There are 2.2 million hard-core drug users in the United States.
While one out of forty persons in New York City is hard-core,
nationally one out of one hundred are hard-core users. The
number of casual users is substantially higher. Is it any wonder
the crime rate is spiraling? Seventy percent of New York City’s
drug users are affluent. One thousand drug addicted babies are
born every day.
The U.S. ended 2003 with a staggering debt over $6.8 trillion
and a perilous foreign trade imbalance. The nineties were the
“decade of uncertainty.” Outstanding consumer credit debts have
increased from $349.4 billion in 1980 to $3,996 billion in 2003.
Indeed, our generation is
experiencing a “Time of Trouble such as never was since
there was a nation.”
sign is increased travel. Transportation has expanded rapidly
because of the automobile. Selden made the first automobile in
1877. Today there are over 600,000,000 cars. Through numerous
modes of transportation millions are crossing and recrossing
each other’s paths around the world. In the past 100 years, man
has increased his travel from 30 mph to 25,000 mph off the
planet to the moon.
If the increase of knowledge from
the dawn of history to the 1880s is given a value of one, then
knowledge has doubled 16 times within the last 10
years. One hundred years ago, 90 of the world’s population could
neither read nor write. Today, 40% of the world’s population can
read and write, and in the Western world literacy has reached
Ninety percent of all scientists
who have ever lived are alive today. Fifty percent of the
world’s inventions have been created in the last decade.
Sophistication in communications
allows man to see and hear throughout the world instantly. U.S.
homes with telephone answering devices jumped from 31% in 1990
to 74% in 2000. Cordless telephones jumped from 25% in 1990 to
78% in 2000. In 1989 there were 3.5 million cellular telephone
subscribers; by 1999 there were 86.0 million. In 1990 there were
9.9 million pagers; by 1999 there were 53.5 million.
In 1995, 31.7% households had
personal computers; by 2000, 53%. In the last decade, 66.3
million computers were sold. In 1993 there were 3 million
Internet users; by mid 1999 there were nearly 200 million; by
2000 there were 332.7 million.
historian, Barbara Tuchman has observed,
Man entered the 19th century
using only his own and animal power, supplemented by that of
wind and water, much as he had entered the Thirteenth, or for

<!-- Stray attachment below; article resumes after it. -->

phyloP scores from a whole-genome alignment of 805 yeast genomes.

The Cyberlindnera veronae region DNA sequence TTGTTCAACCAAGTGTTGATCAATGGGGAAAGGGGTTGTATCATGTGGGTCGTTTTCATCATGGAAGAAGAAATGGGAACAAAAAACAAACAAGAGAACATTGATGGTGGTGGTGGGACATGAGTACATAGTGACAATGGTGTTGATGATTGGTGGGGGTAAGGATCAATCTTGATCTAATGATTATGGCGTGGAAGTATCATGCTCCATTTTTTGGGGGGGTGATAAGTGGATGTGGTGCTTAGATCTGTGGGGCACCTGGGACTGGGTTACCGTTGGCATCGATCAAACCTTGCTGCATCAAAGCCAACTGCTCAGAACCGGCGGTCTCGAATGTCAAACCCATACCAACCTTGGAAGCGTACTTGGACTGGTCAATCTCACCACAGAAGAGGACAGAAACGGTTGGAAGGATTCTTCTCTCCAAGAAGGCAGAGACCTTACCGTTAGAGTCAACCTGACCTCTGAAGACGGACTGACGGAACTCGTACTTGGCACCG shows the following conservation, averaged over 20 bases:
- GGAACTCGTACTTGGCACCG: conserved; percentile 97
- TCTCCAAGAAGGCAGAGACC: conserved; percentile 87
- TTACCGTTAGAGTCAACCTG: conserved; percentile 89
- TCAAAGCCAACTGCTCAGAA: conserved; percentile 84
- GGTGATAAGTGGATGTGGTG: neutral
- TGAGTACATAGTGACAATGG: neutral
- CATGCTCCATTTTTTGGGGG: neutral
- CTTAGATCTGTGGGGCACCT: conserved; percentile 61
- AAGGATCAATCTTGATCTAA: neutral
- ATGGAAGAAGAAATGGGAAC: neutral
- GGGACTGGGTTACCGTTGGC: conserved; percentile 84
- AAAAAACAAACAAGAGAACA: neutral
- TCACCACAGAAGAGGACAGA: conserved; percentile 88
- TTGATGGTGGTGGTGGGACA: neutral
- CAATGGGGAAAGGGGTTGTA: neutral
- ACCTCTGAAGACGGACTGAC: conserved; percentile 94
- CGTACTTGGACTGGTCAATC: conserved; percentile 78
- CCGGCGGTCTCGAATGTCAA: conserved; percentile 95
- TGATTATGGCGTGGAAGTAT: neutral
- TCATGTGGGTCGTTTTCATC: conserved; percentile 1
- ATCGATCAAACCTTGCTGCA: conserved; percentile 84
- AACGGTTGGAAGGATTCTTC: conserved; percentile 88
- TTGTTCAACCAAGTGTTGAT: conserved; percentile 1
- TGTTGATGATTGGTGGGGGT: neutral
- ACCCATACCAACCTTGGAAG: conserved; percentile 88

that matter, the First. He entered the Twentieth with his
capacities in transportation, communication, production,
manufacture and weaponry multiplied a thousandfold by the energy
of machines. (The Proud Tower, Foreword, xvi)
Unprecedented travel and increase
of knowledge marks our day at the “time of the end.”
Israel Becomes a
The fourth sign which marks us at
the “time of the end” is that the Lord will stand up for
Daniel’s “people,” the Jewish nation. If we are living in this
“time of the end,” we should expect dramatic evidence of God’s
favor on behalf of the Jewish people.
Against this background, Matthew
24 becomes meaningful. “What shall be the sign of your coming
[Greek, parousia], and of the end of the world
[age]?” Matthew 24:3
Matthew 24:32-34 gives the
deliverance of Israel as one of these signs. “Now learn a
parable of the fig tree; When his branch is yet tender, and puts
forth leaves, you know that summer is nigh: So likewise you,
when you shall see all these things, know that it is even at the
doors. Verily I say unto you, This generation shall not pass,
till all these things be fulfilled.”
Students of prophecy from many
denominations generally recognize that the fig tree is pictorial
of the nation of Israel. (See Jeremiah, Chapter 24). In Matthew
21:19, Jesus cursed a fig tree because he found no fruit on it.
As a result of his cursing, the fig tree withered.
Several days later Jesus applied
the lesson of the withered fig tree. He proclaimed judgment on
the nation of Israel, “Behold, your house is left unto you
desolate” (Matthew 23:38) because it had not borne fruitage to
God. Israel was subsequently scattered and persecuted.
Israel’s restoration is an
outstanding sign of the end of the age. The fig tree coming back
to life and putting forth leaves represents Israel coming to
life as a nation and receiving God’s increasing favor.
Historians agree that Israel’s rebirth is a miracle of history.
Never before has a nation been destroyed, its people dispersed
to the ends of the earth and then—nearly 2,000 years later—its
descendants regathered to their homeland and re-established as a
Compare Luke 21:29-32 with
Matthew 24:32-34. The restoration of Israel means the kingdom is
“And he spoke to them a
parable: Behold the fig tree, and all the trees; when they now
shoot forth, you see and know of your own selves that summer is
nigh at hand. So likewise you, when you see these things come to
pass, know you that the kingdom of God is nigh at hand.
Verily I say unto you, This generation shall not pass away, till
all be fulfilled.”
The generation that witnesses
Israel restored as a nation will also witness the complete end
of the world or age and the full establishment of the Kingdom of
Scriptures are charged with signs
that have become the headlines of our day. Jerusalem is no
longer trodden down by Gentiles (Luke 21:24). Many new nations
have gained independence (Luke 21:29-30). Evil is exposed as
never before (I Corinthians 4:5). Most people, even the
professedly religious, lack faith (Luke 18:8). Men love